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In all other Star Trek series the chief engineer is a Lieutenant or higher

Lieutenant commander Montgomery Scott
Lieutenant commander Geordi La Forge
Lieutenant junior grade B'Elanna Torres
Commander Charles Tucker

And yet in DS9; a huge installation, the most senior engineer is a Senior Chief Petty Officer, seemingly outranked by everyone, even Nog once he stops being a cadet and receives the rank of ensign.

Senior Chief Petty Officer Miles O'Brien

Why is this? I know that O'Brien's rank is a little unclear through 'The Next Generation' but by the time he arrives at Deep space 9 that seems to be fully cleared up and the chain of command is clear; O'Brien is outranked by anyone with a name.

Is this because Deep Space 9 is a space station? But in that case why aren't all the ranks lower?

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Not an answer, but in real life the difference between the lieutenant/commander grades and the warrant/petty officer ones isn't (solely) a matter of level. Chief Petty Officer is an enlisted grade: in other words, he didn't go to officer school (presumably, Starfleet Academy). In the army, he'd be a sergeant-major. –  Daniel Roseman Dec 10 '13 at 14:28
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@DanielRoseman - the point is, as an enlisted, he'd be not the part of the chain of command. A random 3d Lt could order him to do stuff, legally. –  DVK Dec 10 '13 at 14:34
    
The real question now is: why was O'Brien wearing command red in "Encounter at Farpoint"? –  Xantec Dec 10 '13 at 14:40
    
And O'Brien presumably has a huge staff of engineers to command; the skills taught to an officer at Starfleet Academy would presumably come in handy for such a position –  user20310 Dec 10 '13 at 14:41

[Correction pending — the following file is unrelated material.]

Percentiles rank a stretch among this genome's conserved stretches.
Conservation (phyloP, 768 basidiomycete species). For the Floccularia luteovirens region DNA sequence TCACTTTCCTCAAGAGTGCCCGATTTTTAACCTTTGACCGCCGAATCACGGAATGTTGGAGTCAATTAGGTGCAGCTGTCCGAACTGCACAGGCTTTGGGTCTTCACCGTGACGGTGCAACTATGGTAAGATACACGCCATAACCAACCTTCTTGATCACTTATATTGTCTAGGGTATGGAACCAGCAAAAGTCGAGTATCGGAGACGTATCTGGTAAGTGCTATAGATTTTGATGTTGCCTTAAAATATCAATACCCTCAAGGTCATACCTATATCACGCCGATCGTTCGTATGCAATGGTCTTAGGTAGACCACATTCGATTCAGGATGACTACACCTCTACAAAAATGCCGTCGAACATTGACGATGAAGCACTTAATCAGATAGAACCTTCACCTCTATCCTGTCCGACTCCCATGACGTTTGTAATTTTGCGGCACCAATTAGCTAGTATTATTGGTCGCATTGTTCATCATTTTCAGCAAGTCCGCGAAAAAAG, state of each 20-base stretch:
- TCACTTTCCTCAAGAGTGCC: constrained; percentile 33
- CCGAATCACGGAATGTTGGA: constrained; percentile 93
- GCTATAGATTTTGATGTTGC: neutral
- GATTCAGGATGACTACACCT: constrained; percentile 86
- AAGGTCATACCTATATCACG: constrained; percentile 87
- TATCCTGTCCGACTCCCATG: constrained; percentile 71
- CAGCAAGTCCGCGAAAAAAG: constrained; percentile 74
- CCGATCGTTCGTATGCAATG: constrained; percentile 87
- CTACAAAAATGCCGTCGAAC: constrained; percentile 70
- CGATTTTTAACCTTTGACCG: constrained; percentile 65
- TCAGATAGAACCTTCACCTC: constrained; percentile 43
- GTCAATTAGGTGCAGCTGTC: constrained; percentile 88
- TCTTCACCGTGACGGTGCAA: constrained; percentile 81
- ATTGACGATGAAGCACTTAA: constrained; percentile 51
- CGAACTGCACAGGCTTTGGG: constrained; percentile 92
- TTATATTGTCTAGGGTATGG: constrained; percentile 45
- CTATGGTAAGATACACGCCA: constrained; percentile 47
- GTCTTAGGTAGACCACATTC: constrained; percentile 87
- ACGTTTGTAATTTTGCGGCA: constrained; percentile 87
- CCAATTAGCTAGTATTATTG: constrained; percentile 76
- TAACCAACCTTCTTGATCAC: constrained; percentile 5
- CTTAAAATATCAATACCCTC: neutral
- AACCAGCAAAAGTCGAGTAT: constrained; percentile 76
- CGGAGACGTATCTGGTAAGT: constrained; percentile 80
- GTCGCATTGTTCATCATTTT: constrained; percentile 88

Related (but not duplicate): scifi.stackexchange.com/questions/31524/…. @Xantec - that should answer your Q –  DVK Dec 10 '13 at 14:44

3 Answers 3

O'Brien isn't low ranked. He's simply an enlisted NCO rather than a commissioned officer.

On the enlisted ranks, he's second from the top, with only a Master Chief Petty Officer outranking him.

While any random officer does outrank him and can give him orders, only a very stupid one would ignore what he says. At the end of DS9, he has been in Starfleet for 29 years, longer than most random lieutenants have been alive. He is the voice of experience and someone who knows his job very, very well.

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Of course it's all a matter of perpsective; I suppose I mean "lower rank than usual for the highest ranking engineering 'person'" –  user20310 Dec 10 '13 at 16:00
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In that case, it's that either Roddenberry changed his mind or other people just simply adjusted things without him noticing. Originally, Roddenberry had the idea for TNG that Starfleet would be all commissioned officers who went through the Academy. This later changed somewhat (e.g. the enlisted rank of Crewman sneaks in in season 4) and goes further in DS9 and Voyager, the latter of which has many Crewmen, going closer to a real life enlisted/commissioned mix. –  Compro01 Dec 10 '13 at 16:20